Recently, I saw “Goynar Baksho” by Aparna Sen and the national award winning movie “Shobdo” by Kaushik Ganguli. I loved them for entirely different reason, although I can only say that both of them (the directors) were brilliant in their approach. One explained contemporary commercial movies and the wide window it has to improve. The chances where one can improvise and make it an out and out entertainer without letting the audience know that its fiction. On the other hand, Shobdo was an attempt for which I should thank the producer first. I don’t know how Mr. Ganguli managed to gather enough courage and money to go and hunt for a dream film like this. I was overwhelmed with the editing, cinematography and specially the sound effect of Shobdo. It was rightly felicitated with the National award in Sound Design.
Speaking more about Goynar Baksho, Aparna Sen adapted a story of Mr. Sirshendu Mukhopadhyay and brilliantly screened it with Mousumi Chatterjee excelling in her flick as the ghost Pishima protecting her closet of jewelries. Konkona Sen Sharma, Saswata Mukherjee, Paran Bandyapadhyay, Shrabanti and others did exceedingly well. The director used some apt visual imagery to portray the three generations attached with that particular box of jewelries. You can still watch the movie to know more about it.
I was rather interested in describing a well made commercial film that can also fit into the genre of art films. If I am through to you, you can reciprocate with names like Hawa Bodol in Bengali or something like Barfi in Hindi. Aren’t they commercial films? They are thoroughly commercial ones. The ones with high box office risks, but the way they are presented brings this outlook of intelligent movies. The film makers who tend to reason the prospects of Masala movies can learn how to cook a quality recipe from film makers like Aparna Sen. She thanks her producer for realizing her long back dream script into a successful movie with a gesture indigenous to the crispy dialogues of Pishima!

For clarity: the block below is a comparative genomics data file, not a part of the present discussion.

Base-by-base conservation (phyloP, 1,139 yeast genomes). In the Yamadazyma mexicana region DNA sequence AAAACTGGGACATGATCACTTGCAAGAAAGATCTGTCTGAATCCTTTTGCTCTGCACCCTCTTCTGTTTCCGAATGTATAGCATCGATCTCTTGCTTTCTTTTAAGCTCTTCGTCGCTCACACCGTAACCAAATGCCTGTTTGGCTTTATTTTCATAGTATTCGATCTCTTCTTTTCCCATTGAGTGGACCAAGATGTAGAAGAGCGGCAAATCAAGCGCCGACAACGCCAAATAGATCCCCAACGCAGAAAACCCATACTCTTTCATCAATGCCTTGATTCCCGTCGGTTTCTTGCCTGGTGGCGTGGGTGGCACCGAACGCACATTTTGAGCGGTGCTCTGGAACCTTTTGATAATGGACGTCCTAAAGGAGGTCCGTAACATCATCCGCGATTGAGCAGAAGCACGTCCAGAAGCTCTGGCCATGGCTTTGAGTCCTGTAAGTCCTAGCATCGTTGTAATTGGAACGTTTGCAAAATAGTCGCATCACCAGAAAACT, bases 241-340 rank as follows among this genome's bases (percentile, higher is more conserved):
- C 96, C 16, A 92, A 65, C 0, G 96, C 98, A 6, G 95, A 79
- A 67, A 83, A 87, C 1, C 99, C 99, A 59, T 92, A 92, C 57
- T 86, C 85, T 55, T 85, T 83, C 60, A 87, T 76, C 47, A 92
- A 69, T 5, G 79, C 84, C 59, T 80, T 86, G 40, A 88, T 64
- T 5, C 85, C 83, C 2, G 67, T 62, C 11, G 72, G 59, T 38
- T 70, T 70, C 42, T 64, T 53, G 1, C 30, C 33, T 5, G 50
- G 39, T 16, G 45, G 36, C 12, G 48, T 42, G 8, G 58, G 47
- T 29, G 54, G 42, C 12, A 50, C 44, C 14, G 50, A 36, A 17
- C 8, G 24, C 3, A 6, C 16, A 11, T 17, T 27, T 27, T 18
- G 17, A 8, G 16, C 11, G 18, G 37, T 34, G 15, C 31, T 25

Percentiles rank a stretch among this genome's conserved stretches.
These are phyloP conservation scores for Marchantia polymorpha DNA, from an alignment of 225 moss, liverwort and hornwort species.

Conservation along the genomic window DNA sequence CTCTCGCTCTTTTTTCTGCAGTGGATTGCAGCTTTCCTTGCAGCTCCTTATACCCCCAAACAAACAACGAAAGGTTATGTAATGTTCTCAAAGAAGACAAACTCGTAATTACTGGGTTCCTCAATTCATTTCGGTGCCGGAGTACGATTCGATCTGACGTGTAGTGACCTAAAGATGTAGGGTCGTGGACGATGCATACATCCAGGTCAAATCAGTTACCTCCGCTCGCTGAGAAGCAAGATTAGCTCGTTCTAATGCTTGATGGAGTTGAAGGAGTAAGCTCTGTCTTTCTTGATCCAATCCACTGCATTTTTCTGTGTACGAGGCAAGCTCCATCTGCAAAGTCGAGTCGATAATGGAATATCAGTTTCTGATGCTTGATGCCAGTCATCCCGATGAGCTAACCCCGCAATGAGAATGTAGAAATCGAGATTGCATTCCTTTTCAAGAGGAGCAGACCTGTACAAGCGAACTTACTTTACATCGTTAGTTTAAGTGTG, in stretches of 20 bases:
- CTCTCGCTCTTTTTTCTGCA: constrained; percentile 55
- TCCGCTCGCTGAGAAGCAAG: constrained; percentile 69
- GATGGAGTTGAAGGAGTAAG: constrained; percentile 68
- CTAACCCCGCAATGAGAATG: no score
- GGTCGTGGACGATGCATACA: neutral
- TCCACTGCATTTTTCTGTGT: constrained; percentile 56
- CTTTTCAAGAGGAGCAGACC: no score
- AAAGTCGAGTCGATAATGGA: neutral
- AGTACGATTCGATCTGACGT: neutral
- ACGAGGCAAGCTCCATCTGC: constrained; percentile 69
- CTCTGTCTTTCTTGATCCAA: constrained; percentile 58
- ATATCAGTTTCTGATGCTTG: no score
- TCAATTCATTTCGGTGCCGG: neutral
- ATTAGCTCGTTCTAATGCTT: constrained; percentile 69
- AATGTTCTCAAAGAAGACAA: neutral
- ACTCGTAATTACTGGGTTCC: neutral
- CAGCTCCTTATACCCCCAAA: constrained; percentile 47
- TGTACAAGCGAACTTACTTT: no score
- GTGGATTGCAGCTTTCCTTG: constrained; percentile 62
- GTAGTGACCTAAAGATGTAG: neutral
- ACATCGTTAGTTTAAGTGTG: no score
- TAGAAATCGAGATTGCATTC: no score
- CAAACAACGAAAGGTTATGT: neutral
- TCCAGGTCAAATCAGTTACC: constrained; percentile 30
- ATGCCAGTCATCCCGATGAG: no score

Well, AnandaBajar Patrika – the eminent newspaper of Bengal rated Shobdo with an all time best of nine and a half on ten! Shobdo is acclaimed with a national award for sound and one for the best Bengali movie. Screened in various international film festivals and rated highly. Numerous reviews and many a wonderful words spent to describe this lifetime work of Kauhik Ganguli. How should I describe it now? A story about a Foley artist (Ritwick Chakroborty) who gets over-obsessed with the creativity involved in his work and fails to register normal human voices. He becomes engrossed in background sounds, precisely the free sounds in the nature. So, his wife (Raima Sen) becomes worried about this abnormal behavior and takes him to a psychiatrist (Churni Ganguly). She chases the case to its end and I would love to realize something what she actually discovers. Human beings like them are labeled abnormal, however, we the so called sane section of the society are more vulnerable. Anyways, go and watch the sound of Shobdo in case you missed it in the theater!